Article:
Winter hasn’t even officially started and I already miss summer. Maybe that’s because I’ve been reminiscing about my favorite trip of the season.
For the last few years, my family has made the trek to Huntington Beach, California, for the U.S. Open of Surfing competition. I can’t think of a better vacation than one filled with the sun, the beach, my family, and some of the most talented athletes in the world.
I’m not a surfer myself (though I do ride a mean paddleboard), but I love watching athletes push themselves to perform to the best of their abilities. During the event, I couldn’t help but think that there were quite a few things I could learn from these athletes that would help me in my job—even if we may wear different types of clothes to the office.
Sometimes you get a bad wave.
In surfing, there are no do-overs. If it’s your turn to ride and Mother Nature decides to withhold a wave, there’s really nothing you can do about it. Sometimes in our jobs, we get a raw deal. A great employee leaves or a business deal falls through. When that happens, you just need to wait for the next wave. No one ever got anywhere by giving up.
It’s important to understand your environment.
Surfers can’t control the waves but they still need to prepare for them—where the waves will break, which board they should use, and how to approach their competition. If we don’t think ahead, build a strategy, and then adjust to shifting conditions, we’re at the mercy of where the waves push us. If you’re someone who doesn’t need a plan to feel at ease, don’t forget to think about those around you. Your team may not be as comfortable with ambiguity.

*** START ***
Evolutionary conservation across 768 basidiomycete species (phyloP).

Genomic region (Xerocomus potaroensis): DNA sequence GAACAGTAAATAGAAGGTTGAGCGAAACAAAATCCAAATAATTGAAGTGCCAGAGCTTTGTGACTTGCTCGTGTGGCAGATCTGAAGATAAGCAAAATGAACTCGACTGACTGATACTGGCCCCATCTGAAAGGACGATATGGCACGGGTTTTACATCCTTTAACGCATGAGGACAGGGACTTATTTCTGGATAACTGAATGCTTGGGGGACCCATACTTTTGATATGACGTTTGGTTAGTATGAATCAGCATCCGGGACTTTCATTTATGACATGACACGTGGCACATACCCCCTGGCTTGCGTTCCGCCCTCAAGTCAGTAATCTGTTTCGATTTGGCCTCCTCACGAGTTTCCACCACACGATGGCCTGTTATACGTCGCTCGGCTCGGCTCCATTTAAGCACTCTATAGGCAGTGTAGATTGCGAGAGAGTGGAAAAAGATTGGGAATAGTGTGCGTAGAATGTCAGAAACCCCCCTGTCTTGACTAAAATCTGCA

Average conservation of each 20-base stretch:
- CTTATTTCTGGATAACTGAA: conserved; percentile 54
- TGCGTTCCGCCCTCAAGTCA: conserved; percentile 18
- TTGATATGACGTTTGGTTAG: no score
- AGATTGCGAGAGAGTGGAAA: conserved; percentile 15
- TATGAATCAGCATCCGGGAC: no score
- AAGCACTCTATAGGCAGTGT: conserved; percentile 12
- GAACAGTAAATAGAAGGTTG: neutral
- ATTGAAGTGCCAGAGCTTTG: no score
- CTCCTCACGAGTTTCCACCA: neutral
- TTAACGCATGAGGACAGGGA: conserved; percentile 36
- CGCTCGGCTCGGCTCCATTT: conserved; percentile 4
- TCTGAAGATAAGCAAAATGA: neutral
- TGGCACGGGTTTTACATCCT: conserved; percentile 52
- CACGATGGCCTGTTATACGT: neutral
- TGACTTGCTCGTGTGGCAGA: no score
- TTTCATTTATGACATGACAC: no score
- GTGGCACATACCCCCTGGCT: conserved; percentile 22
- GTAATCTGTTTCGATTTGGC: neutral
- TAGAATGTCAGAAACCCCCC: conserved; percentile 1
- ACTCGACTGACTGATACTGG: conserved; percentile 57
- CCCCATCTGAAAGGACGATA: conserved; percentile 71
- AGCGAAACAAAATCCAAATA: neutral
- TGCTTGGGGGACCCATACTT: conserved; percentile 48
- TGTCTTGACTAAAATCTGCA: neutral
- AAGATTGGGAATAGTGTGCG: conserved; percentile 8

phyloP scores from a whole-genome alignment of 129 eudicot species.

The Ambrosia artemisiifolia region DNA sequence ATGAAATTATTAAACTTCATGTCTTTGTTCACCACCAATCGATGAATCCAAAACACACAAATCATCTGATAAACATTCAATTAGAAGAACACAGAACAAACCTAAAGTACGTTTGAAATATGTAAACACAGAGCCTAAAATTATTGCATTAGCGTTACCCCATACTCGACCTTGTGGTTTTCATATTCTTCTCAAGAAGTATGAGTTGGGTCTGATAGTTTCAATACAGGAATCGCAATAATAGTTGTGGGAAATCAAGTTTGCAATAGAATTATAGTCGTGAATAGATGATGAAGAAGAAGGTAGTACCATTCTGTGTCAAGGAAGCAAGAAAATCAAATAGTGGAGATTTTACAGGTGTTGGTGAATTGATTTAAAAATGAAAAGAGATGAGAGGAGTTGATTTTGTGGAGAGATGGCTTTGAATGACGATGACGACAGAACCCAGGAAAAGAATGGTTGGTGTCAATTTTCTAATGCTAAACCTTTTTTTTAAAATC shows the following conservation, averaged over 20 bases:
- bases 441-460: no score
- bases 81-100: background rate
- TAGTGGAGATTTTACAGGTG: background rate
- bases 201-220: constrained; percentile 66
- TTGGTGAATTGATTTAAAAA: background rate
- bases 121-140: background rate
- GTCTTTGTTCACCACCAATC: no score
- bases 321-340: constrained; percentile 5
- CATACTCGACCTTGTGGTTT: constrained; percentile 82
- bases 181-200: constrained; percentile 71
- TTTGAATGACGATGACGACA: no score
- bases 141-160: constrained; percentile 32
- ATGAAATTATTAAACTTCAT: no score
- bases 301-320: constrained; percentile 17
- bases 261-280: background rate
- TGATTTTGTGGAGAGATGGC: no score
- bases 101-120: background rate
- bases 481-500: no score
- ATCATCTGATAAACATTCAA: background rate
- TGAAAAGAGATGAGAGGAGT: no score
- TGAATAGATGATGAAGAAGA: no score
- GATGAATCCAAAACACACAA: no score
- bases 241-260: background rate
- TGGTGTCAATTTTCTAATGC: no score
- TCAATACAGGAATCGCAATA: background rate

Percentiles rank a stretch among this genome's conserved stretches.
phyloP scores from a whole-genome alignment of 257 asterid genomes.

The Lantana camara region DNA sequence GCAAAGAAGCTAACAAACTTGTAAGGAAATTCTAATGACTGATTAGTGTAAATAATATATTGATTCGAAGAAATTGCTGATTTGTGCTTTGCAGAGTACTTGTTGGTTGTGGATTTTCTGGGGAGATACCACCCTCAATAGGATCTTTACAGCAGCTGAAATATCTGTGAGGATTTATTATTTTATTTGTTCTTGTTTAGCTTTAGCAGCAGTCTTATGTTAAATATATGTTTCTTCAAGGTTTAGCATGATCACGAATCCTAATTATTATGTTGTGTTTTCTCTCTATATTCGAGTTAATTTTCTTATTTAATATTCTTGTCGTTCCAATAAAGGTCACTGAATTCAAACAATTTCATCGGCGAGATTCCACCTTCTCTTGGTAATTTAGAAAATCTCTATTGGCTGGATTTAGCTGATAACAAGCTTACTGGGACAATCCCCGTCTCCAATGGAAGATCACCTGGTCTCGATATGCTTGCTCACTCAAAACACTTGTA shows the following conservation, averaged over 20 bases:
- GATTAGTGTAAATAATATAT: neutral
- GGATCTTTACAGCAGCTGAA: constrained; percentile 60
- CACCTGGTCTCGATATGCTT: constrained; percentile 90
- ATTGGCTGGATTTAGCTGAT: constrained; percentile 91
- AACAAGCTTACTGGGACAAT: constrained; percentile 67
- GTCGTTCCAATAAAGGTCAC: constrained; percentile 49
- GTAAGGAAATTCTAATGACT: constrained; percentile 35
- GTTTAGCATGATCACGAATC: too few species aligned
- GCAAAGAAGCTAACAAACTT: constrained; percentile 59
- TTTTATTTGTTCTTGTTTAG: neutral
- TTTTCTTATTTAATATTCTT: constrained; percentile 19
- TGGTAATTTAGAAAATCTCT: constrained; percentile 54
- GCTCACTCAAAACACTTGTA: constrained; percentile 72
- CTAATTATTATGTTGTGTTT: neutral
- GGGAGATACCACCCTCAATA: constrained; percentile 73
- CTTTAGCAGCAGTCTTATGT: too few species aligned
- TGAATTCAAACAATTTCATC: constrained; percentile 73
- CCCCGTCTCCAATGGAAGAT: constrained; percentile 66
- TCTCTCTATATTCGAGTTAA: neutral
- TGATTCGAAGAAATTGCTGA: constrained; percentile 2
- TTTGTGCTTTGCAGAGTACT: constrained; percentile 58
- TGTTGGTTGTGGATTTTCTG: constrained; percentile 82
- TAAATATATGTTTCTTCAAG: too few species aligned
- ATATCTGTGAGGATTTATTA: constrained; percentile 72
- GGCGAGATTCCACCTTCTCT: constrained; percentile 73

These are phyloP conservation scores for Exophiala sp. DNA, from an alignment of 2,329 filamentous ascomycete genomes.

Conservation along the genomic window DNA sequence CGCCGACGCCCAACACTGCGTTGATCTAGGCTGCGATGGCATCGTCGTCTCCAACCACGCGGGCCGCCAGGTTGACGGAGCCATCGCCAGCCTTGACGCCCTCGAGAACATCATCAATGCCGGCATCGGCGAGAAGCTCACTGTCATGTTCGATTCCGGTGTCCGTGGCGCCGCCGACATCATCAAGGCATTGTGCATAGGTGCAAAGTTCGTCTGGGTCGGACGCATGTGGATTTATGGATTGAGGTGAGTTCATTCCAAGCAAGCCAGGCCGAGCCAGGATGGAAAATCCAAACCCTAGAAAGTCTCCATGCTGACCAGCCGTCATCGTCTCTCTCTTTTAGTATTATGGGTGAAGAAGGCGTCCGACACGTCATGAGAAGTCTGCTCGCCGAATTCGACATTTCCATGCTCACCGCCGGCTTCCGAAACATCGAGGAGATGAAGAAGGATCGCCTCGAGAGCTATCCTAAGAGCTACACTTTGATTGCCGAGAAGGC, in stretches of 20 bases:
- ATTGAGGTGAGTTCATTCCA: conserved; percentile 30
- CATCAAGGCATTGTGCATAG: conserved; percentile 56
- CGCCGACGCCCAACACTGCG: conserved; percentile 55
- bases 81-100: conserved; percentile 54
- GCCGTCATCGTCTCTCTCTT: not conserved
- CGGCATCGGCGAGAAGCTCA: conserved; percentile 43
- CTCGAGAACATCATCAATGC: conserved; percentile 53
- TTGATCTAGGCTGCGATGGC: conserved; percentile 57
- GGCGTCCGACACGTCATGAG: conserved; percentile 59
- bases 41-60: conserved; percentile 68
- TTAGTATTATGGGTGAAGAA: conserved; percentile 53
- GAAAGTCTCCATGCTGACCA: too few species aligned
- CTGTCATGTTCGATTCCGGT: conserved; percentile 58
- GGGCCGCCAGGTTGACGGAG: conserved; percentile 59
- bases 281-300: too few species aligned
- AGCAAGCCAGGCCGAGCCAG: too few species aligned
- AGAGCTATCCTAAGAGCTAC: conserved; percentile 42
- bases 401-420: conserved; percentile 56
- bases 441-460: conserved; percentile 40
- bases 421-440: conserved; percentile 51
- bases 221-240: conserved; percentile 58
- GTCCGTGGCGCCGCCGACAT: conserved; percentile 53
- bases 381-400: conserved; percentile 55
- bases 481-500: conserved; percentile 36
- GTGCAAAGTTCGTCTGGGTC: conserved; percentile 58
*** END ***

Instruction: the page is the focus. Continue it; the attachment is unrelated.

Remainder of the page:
Continual learning is essential.
Have you ever tried just standing on a surfboard? I have. It’s not easy. Even if you are extremely coordinated, learning to surf is a big time commitment with a steep learning curve. I love that continuous improvement is a core value at CompHealth. We work to improve our skills through active participation in our own development. Anyone who has run a business knows that keeping up on your skills while balancing the demands of your team is tricky. But if you don’t make learning a priority, the business can quickly fall behind.
Don’t forget to watch out for sharks.
There are plenty of sports that are mentally challenging and physically dangerous. But surfing is only one I can think of where, from time to time, an animal tries to eat you for lunch. In business, there will be competitors, clients, or even disgruntled former employees that may try to bring you down. Remember, everyone you interact with is important. If you treat everyone with respect, there will be less sharks out there to worry about.
Don’t let anything keep you out of the water.
Speaking of sharks, surfer Mick Fanning had to fight one off in the middle of a competition. Rather than retreat, he punched the shark in the nose. The scary encounter threw him off his game, but not for long. He was back on his board a week later. If that’s not an impressive display of psychological strength, I don’t know what is. Just about anybody could benefit from a bit of added resolve when facing an unexpected challenge.
The next time you see a surfing competition on TV, don’t change the dial—you may learn a thing or a two about being a leader. If you end up falling in love with the sport, I’ll see you in Huntington Beach next year. Summer is just around the corner!
This post originally appeared on PhysiciansPractice.com.